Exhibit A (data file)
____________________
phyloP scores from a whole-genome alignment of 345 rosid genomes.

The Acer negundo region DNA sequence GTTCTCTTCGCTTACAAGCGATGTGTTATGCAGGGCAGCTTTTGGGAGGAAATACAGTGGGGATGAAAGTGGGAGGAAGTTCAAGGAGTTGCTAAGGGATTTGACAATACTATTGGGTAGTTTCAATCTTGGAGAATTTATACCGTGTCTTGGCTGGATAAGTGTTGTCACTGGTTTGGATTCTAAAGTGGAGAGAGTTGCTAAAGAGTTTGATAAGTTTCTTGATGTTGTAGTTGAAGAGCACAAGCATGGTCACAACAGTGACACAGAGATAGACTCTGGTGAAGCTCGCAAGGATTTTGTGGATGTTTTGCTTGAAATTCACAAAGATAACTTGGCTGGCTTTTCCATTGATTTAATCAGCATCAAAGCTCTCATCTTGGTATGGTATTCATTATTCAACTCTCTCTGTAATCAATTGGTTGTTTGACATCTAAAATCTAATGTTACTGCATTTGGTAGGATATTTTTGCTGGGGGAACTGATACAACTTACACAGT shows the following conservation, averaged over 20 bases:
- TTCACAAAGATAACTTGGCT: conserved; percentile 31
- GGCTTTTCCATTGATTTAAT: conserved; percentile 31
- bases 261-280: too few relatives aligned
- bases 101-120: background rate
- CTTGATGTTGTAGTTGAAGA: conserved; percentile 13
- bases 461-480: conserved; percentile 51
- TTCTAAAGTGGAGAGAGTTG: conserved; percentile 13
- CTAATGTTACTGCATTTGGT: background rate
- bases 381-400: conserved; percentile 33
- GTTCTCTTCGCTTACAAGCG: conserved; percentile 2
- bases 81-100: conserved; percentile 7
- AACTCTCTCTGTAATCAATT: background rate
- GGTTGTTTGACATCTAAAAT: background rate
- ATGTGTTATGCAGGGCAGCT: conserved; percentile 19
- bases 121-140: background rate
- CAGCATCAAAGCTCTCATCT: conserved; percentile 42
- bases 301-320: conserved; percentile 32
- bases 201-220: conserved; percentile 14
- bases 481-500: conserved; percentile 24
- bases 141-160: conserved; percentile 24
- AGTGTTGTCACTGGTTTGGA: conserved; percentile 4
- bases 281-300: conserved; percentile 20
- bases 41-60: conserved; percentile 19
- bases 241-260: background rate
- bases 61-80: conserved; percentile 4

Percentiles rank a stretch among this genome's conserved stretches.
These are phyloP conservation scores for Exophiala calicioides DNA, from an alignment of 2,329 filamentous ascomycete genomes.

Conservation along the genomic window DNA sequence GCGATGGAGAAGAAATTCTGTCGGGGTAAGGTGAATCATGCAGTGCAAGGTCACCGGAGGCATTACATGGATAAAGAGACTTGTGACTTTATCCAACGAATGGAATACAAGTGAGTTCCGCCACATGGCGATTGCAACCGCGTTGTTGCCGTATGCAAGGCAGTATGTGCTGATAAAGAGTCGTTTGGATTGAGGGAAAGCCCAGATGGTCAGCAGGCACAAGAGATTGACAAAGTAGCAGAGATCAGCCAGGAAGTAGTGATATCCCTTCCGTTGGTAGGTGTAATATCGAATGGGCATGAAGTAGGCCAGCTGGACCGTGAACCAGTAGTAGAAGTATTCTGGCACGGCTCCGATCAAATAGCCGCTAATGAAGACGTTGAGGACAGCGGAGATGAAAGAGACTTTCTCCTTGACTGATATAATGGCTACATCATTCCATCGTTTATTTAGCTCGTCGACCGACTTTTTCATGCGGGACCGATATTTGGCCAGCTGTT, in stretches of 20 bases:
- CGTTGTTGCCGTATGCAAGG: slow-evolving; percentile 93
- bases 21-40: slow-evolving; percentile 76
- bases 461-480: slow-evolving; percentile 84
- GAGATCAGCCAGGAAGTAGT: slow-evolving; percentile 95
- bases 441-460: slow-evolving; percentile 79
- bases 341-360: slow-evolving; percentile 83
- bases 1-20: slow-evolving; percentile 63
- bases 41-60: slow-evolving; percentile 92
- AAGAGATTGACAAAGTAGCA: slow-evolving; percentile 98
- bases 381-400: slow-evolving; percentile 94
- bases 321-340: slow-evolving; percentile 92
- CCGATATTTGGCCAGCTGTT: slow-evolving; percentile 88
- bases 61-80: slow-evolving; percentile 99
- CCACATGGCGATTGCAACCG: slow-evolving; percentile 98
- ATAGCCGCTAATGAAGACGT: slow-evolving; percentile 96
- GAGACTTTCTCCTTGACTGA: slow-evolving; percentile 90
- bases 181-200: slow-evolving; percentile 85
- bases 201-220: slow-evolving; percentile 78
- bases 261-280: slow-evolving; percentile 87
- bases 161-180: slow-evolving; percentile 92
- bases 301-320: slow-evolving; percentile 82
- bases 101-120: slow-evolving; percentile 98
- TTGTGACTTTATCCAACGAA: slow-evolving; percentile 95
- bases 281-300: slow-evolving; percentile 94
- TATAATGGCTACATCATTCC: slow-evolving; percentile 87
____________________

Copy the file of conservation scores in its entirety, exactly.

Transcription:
phyloP scores from a whole-genome alignment of 345 rosid genomes.

The Acer negundo region DNA sequence GTTCTCTTCGCTTACAAGCGATGTGTTATGCAGGGCAGCTTTTGGGAGGAAATACAGTGGGGATGAAAGTGGGAGGAAGTTCAAGGAGTTGCTAAGGGATTTGACAATACTATTGGGTAGTTTCAATCTTGGAGAATTTATACCGTGTCTTGGCTGGATAAGTGTTGTCACTGGTTTGGATTCTAAAGTGGAGAGAGTTGCTAAAGAGTTTGATAAGTTTCTTGATGTTGTAGTTGAAGAGCACAAGCATGGTCACAACAGTGACACAGAGATAGACTCTGGTGAAGCTCGCAAGGATTTTGTGGATGTTTTGCTTGAAATTCACAAAGATAACTTGGCTGGCTTTTCCATTGATTTAATCAGCATCAAAGCTCTCATCTTGGTATGGTATTCATTATTCAACTCTCTCTGTAATCAATTGGTTGTTTGACATCTAAAATCTAATGTTACTGCATTTGGTAGGATATTTTTGCTGGGGGAACTGATACAACTTACACAGT shows the following conservation, averaged over 20 bases:
- TTCACAAAGATAACTTGGCT: conserved; percentile 31
- GGCTTTTCCATTGATTTAAT: conserved; percentile 31
- bases 261-280: too few relatives aligned
- bases 101-120: background rate
- CTTGATGTTGTAGTTGAAGA: conserved; percentile 13
- bases 461-480: conserved; percentile 51
- TTCTAAAGTGGAGAGAGTTG: conserved; percentile 13
- CTAATGTTACTGCATTTGGT: background rate
- bases 381-400: conserved; percentile 33
- GTTCTCTTCGCTTACAAGCG: conserved; percentile 2
- bases 81-100: conserved; percentile 7
- AACTCTCTCTGTAATCAATT: background rate
- GGTTGTTTGACATCTAAAAT: background rate
- ATGTGTTATGCAGGGCAGCT: conserved; percentile 19
- bases 121-140: background rate
- CAGCATCAAAGCTCTCATCT: conserved; percentile 42
- bases 301-320: conserved; percentile 32
- bases 201-220: conserved; percentile 14
- bases 481-500: conserved; percentile 24
- bases 141-160: conserved; percentile 24
- AGTGTTGTCACTGGTTTGGA: conserved; percentile 4
- bases 281-300: conserved; percentile 20
- bases 41-60: conserved; percentile 19
- bases 241-260: background rate
- bases 61-80: conserved; percentile 4

Percentiles rank a stretch among this genome's conserved stretches.
These are phyloP conservation scores for Exophiala calicioides DNA, from an alignment of 2,329 filamentous ascomycete genomes.

Conservation along the genomic window DNA sequence GCGATGGAGAAGAAATTCTGTCGGGGTAAGGTGAATCATGCAGTGCAAGGTCACCGGAGGCATTACATGGATAAAGAGACTTGTGACTTTATCCAACGAATGGAATACAAGTGAGTTCCGCCACATGGCGATTGCAACCGCGTTGTTGCCGTATGCAAGGCAGTATGTGCTGATAAAGAGTCGTTTGGATTGAGGGAAAGCCCAGATGGTCAGCAGGCACAAGAGATTGACAAAGTAGCAGAGATCAGCCAGGAAGTAGTGATATCCCTTCCGTTGGTAGGTGTAATATCGAATGGGCATGAAGTAGGCCAGCTGGACCGTGAACCAGTAGTAGAAGTATTCTGGCACGGCTCCGATCAAATAGCCGCTAATGAAGACGTTGAGGACAGCGGAGATGAAAGAGACTTTCTCCTTGACTGATATAATGGCTACATCATTCCATCGTTTATTTAGCTCGTCGACCGACTTTTTCATGCGGGACCGATATTTGGCCAGCTGTT, in stretches of 20 bases:
- CGTTGTTGCCGTATGCAAGG: slow-evolving; percentile 93
- bases 21-40: slow-evolving; percentile 76
- bases 461-480: slow-evolving; percentile 84
- GAGATCAGCCAGGAAGTAGT: slow-evolving; percentile 95
- bases 441-460: slow-evolving; percentile 79
- bases 341-360: slow-evolving; percentile 83
- bases 1-20: slow-evolving; percentile 63
- bases 41-60: slow-evolving; percentile 92
- AAGAGATTGACAAAGTAGCA: slow-evolving; percentile 98
- bases 381-400: slow-evolving; percentile 94
- bases 321-340: slow-evolving; percentile 92
- CCGATATTTGGCCAGCTGTT: slow-evolving; percentile 88
- bases 61-80: slow-evolving; percentile 99
- CCACATGGCGATTGCAACCG: slow-evolving; percentile 98
- ATAGCCGCTAATGAAGACGT: slow-evolving; percentile 96
- GAGACTTTCTCCTTGACTGA: slow-evolving; percentile 90
- bases 181-200: slow-evolving; percentile 85
- bases 201-220: slow-evolving; percentile 78
- bases 261-280: slow-evolving; percentile 87
- bases 161-180: slow-evolving; percentile 92
- bases 301-320: slow-evolving; percentile 82
- bases 101-120: slow-evolving; percentile 98
- TTGTGACTTTATCCAACGAA: slow-evolving; percentile 95
- bases 281-300: slow-evolving; percentile 94
- TATAATGGCTACATCATTCC: slow-evolving; percentile 87